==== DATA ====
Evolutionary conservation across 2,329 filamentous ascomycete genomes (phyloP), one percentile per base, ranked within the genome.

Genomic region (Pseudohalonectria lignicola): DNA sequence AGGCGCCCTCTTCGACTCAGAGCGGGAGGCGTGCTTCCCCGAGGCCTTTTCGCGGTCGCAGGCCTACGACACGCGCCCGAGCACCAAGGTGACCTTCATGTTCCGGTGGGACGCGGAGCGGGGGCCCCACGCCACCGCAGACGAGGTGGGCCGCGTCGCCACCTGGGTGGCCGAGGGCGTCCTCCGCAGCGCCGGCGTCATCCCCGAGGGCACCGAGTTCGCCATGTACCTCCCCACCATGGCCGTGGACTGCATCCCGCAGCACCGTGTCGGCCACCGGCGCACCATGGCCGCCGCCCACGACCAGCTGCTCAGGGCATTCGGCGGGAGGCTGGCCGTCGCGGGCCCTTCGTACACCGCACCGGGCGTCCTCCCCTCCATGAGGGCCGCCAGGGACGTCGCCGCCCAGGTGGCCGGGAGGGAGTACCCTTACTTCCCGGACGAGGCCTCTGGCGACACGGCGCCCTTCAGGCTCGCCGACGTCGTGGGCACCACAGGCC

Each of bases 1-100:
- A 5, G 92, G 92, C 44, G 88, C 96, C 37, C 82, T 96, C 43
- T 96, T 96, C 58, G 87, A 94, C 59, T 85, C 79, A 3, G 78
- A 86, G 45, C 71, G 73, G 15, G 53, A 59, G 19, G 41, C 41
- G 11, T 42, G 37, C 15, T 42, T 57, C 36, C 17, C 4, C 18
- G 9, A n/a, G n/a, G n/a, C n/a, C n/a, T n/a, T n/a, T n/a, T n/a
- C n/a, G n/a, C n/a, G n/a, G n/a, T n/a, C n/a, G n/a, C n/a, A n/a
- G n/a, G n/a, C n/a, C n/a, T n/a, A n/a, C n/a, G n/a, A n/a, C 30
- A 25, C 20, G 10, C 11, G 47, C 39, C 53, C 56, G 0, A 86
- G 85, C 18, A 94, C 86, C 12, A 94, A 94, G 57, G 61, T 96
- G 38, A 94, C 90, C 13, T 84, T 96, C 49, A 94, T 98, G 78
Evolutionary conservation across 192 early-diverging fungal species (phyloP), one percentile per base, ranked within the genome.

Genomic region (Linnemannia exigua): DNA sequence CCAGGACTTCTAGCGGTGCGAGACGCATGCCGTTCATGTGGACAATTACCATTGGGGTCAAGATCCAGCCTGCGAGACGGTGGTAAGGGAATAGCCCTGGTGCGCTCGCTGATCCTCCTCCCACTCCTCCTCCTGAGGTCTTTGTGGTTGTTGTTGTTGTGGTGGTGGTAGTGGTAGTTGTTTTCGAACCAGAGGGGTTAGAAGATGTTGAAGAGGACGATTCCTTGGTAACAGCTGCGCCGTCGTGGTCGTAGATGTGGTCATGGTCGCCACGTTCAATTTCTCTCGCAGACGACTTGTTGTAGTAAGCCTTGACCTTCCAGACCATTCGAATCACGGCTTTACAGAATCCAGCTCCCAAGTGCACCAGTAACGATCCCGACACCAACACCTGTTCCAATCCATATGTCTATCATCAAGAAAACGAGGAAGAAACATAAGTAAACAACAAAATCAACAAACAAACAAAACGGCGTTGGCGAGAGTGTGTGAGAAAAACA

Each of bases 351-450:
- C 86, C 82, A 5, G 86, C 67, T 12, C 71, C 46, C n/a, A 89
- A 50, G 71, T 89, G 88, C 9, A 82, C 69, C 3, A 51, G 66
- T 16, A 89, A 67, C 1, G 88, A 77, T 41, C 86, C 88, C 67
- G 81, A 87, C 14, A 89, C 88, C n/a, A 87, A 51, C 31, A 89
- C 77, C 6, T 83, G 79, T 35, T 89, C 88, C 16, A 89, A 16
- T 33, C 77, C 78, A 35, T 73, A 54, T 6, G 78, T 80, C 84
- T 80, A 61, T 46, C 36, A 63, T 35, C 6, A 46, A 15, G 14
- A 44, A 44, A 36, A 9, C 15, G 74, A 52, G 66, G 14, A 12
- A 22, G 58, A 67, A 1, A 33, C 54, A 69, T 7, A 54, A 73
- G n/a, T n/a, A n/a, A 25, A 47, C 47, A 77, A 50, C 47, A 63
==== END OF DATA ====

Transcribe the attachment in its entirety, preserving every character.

Evolutionary conservation across 2,329 filamentous ascomycete genomes (phyloP), one percentile per base, ranked within the genome.

Genomic region (Pseudohalonectria lignicola): DNA sequence AGGCGCCCTCTTCGACTCAGAGCGGGAGGCGTGCTTCCCCGAGGCCTTTTCGCGGTCGCAGGCCTACGACACGCGCCCGAGCACCAAGGTGACCTTCATGTTCCGGTGGGACGCGGAGCGGGGGCCCCACGCCACCGCAGACGAGGTGGGCCGCGTCGCCACCTGGGTGGCCGAGGGCGTCCTCCGCAGCGCCGGCGTCATCCCCGAGGGCACCGAGTTCGCCATGTACCTCCCCACCATGGCCGTGGACTGCATCCCGCAGCACCGTGTCGGCCACCGGCGCACCATGGCCGCCGCCCACGACCAGCTGCTCAGGGCATTCGGCGGGAGGCTGGCCGTCGCGGGCCCTTCGTACACCGCACCGGGCGTCCTCCCCTCCATGAGGGCCGCCAGGGACGTCGCCGCCCAGGTGGCCGGGAGGGAGTACCCTTACTTCCCGGACGAGGCCTCTGGCGACACGGCGCCCTTCAGGCTCGCCGACGTCGTGGGCACCACAGGCC

Each of bases 1-100:
- A 5, G 92, G 92, C 44, G 88, C 96, C 37, C 82, T 96, C 43
- T 96, T 96, C 58, G 87, A 94, C 59, T 85, C 79, A 3, G 78
- A 86, G 45, C 71, G 73, G 15, G 53, A 59, G 19, G 41, C 41
- G 11, T 42, G 37, C 15, T 42, T 57, C 36, C 17, C 4, C 18
- G 9, A n/a, G n/a, G n/a, C n/a, C n/a, T n/a, T n/a, T n/a, T n/a
- C n/a, G n/a, C n/a, G n/a, G n/a, T n/a, C n/a, G n/a, C n/a, A n/a
- G n/a, G n/a, C n/a, C n/a, T n/a, A n/a, C n/a, G n/a, A n/a, C 30
- A 25, C 20, G 10, C 11, G 47, C 39, C 53, C 56, G 0, A 86
- G 85, C 18, A 94, C 86, C 12, A 94, A 94, G 57, G 61, T 96
- G 38, A 94, C 90, C 13, T 84, T 96, C 49, A 94, T 98, G 78
Evolutionary conservation across 192 early-diverging fungal species (phyloP), one percentile per base, ranked within the genome.

Genomic region (Linnemannia exigua): DNA sequence CCAGGACTTCTAGCGGTGCGAGACGCATGCCGTTCATGTGGACAATTACCATTGGGGTCAAGATCCAGCCTGCGAGACGGTGGTAAGGGAATAGCCCTGGTGCGCTCGCTGATCCTCCTCCCACTCCTCCTCCTGAGGTCTTTGTGGTTGTTGTTGTTGTGGTGGTGGTAGTGGTAGTTGTTTTCGAACCAGAGGGGTTAGAAGATGTTGAAGAGGACGATTCCTTGGTAACAGCTGCGCCGTCGTGGTCGTAGATGTGGTCATGGTCGCCACGTTCAATTTCTCTCGCAGACGACTTGTTGTAGTAAGCCTTGACCTTCCAGACCATTCGAATCACGGCTTTACAGAATCCAGCTCCCAAGTGCACCAGTAACGATCCCGACACCAACACCTGTTCCAATCCATATGTCTATCATCAAGAAAACGAGGAAGAAACATAAGTAAACAACAAAATCAACAAACAAACAAAACGGCGTTGGCGAGAGTGTGTGAGAAAAACA

Each of bases 351-450:
- C 86, C 82, A 5, G 86, C 67, T 12, C 71, C 46, C n/a, A 89
- A 50, G 71, T 89, G 88, C 9, A 82, C 69, C 3, A 51, G 66
- T 16, A 89, A 67, C 1, G 88, A 77, T 41, C 86, C 88, C 67
- G 81, A 87, C 14, A 89, C 88, C n/a, A 87, A 51, C 31, A 89
- C 77, C 6, T 83, G 79, T 35, T 89, C 88, C 16, A 89, A 16
- T 33, C 77, C 78, A 35, T 73, A 54, T 6, G 78, T 80, C 84
- T 80, A 61, T 46, C 36, A 63, T 35, C 6, A 46, A 15, G 14
- A 44, A 44, A 36, A 9, C 15, G 74, A 52, G 66, G 14, A 12
- A 22, G 58, A 67, A 1, A 33, C 54, A 69, T 7, A 54, A 73
- G n/a, T n/a, A n/a, A 25, A 47, C 47, A 77, A 50, C 47, A 63